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View Full Version : Conformation help please! Looking at a horse, and I need help!



bazinga
Apr. 29, 2010, 09:00 AM
Well I am potentially looking at a horse and I really know nothing about conformation so from my little knowledge on this I noticed the horse has long pasterns. And I am not sure about the shoulder angle. Her back is a *bit* on the short side which is fine by me, and her neck is a little shorter than most.

She is really pretty, a steel grey thoroughbred, 2 years old and 16.2. I am hoping her to be a 3' hunter on the B circuit but she looks fancy enough to dabble in the A circuit.

http://i882.photobucket.com/albums/ac22/bazinga_b/Picture3.png

http://i882.photobucket.com/albums/ac22/bazinga_b/Picture1.png

http://i882.photobucket.com/albums/ac22/bazinga_b/Picture2.png

I just want to know if I am going to run into troubles with her in the long run, been there done that too many times so I would like to avoid that if possible.

Thanks guys!

findeight
Apr. 29, 2010, 10:48 AM
Um, all I get is her feet. Can't evaluate conformation off that. And they don't look so good for a 2 y/o. Something going on in that left front ankle.

doublesstable
Apr. 29, 2010, 11:11 AM
All I get are feet and legs too.... from what I "do" see, her right pastern looks like something I would have checked out first.. expecially if you want to jump.

The pasters "are" long.. and i would probably shy away from her because of that and jumping, but saying that; some horses can amaze you - - their conformation stinks and they perform and stay sound for many years....

But with a young horse, you will be putting time into training etc... so that is one big reason to walk away from bad conformation.

findeight
Apr. 29, 2010, 11:45 AM
Bored with what I am supposed to be doing (annual cleaning the desk and files) so looked again. Especially since DSS went for the right pastern when I saw something on the left.

Seems to be a thickening on both forelegs right above the fetlock, looks soft. Not good. You want clean, dry leg structure, paticularly on a youngster.

Steel grey???

doublesstable
Apr. 29, 2010, 11:47 AM
Bored with what I am supposed to be doing (annual cleaning the desk and files) so looked again. Especially since DSS went for the right pastern when I saw something on the left.

Seems to be a thickening on both forelegs right above the fetlock, looks soft. Not good. You want clean, dry leg structure, paticularly on a youngster.

Steel grey???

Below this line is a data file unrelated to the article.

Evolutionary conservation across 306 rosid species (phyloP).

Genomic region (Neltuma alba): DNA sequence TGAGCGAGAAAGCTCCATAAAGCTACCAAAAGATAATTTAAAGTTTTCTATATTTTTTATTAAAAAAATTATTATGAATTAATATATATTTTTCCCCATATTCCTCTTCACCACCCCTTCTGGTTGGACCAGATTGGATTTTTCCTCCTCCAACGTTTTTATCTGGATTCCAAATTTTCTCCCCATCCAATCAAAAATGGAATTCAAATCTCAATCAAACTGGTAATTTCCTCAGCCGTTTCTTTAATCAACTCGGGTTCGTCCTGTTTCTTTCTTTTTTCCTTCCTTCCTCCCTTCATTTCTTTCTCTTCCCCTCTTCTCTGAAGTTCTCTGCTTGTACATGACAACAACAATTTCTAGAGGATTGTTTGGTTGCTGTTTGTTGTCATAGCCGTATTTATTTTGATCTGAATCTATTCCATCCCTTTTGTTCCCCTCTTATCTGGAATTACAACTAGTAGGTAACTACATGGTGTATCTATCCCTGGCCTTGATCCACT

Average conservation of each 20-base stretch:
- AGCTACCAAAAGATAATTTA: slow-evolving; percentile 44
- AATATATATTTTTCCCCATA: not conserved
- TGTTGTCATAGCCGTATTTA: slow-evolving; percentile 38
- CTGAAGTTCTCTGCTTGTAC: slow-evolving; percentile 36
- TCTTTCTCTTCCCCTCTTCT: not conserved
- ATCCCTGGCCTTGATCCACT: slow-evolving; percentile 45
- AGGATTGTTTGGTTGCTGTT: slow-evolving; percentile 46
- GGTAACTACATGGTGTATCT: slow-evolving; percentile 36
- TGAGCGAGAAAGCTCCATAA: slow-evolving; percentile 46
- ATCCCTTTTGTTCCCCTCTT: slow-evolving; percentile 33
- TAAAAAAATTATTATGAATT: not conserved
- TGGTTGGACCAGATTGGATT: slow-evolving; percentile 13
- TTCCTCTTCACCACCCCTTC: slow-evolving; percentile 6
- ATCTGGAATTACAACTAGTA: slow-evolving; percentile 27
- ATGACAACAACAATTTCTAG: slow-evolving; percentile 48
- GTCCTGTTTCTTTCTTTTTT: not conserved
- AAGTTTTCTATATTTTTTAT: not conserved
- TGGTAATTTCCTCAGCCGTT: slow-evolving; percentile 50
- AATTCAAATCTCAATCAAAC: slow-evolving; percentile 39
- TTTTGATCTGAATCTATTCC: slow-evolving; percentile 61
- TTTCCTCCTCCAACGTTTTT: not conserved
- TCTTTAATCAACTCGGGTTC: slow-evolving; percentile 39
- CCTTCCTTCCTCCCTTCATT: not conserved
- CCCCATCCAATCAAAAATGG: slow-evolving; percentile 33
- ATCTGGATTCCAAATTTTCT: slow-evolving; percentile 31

Do you think a bow????

I need to be cleaning stalls (hmmm) sounds fun like cleaning your desk..


I couldn't help looking again too... bony column of the leg above the hoof should be "over" the hoof. Look how far forward the hoof is in alignment to the leg. Maybe camera angle but still suspicious to me.

findeight
Apr. 29, 2010, 11:57 AM
Do you think a bow????

I couldn't help looking again too... bony column of the leg above the hoof should be "over" the hoof. Look how far forward the hoof is in alignment to the leg. Maybe camera angle but still suspicious to me.

Maybe a bow, maybe not. Certainly a candidate with those heels and pasterns-and that is probably what is causing whatever that thickening is. Doubt it can be blamed on hair, she has been clipped at the fetlock. No, that is some type of swelling.

Sound the gong as a jumping prospect.

joiedevie99
Apr. 29, 2010, 12:18 PM
You need real conformation shots to get any useful information. If you are looking at a 2 y/o as a hunter prospect, take your trainer and someone knowledgeable about babies with you to see her.

bazinga
Apr. 29, 2010, 01:43 PM
Thanks everyone, I was mostly looking for critiques on the legs since that is what stood out most too me, I am pretty good at judging the upper body confo simply because one of my horses was a train wreck for confo so I know what not to look for up there.

As I was loading the photos I noticed a possible bow? Also, and thought maybe it was the photo angle, who knows.

The horse was offered to me for free so I was hoping there would be some jumping hope. I may still go see her in person and get true conformation shots, see the legs up close, and bring a vet out. She is owned by a friend who rescued her from the meat man a day before christmas, and has been a paddock puff since then.

Thanks again!

Flash44
Apr. 29, 2010, 01:53 PM
You have to go see the horse in person to get a good confo eval. Late-shedding legs can look lumpy and distorted, especially in a photo. A horse that is a little long boned does not bother me, and can make for a super comfy ride. A horse that is short boned and upright can make for a jarring ride. If you are looking to do the 3' and not confo, you don't need a horse with A+ confo. You want one that moves nice, and has a good temperment. Since the horse is only 2, can you see it free jump?

hntrjmprpro45
Apr. 29, 2010, 02:55 PM
It would be very helpful if the horse was standing on even, flat ground. When you have pics of the horse moving it becomes difficult to evaluate since they will have more weight on certain legs and less weight on others depending on when the pic was taken during the sequence of the stride. Post more pics please!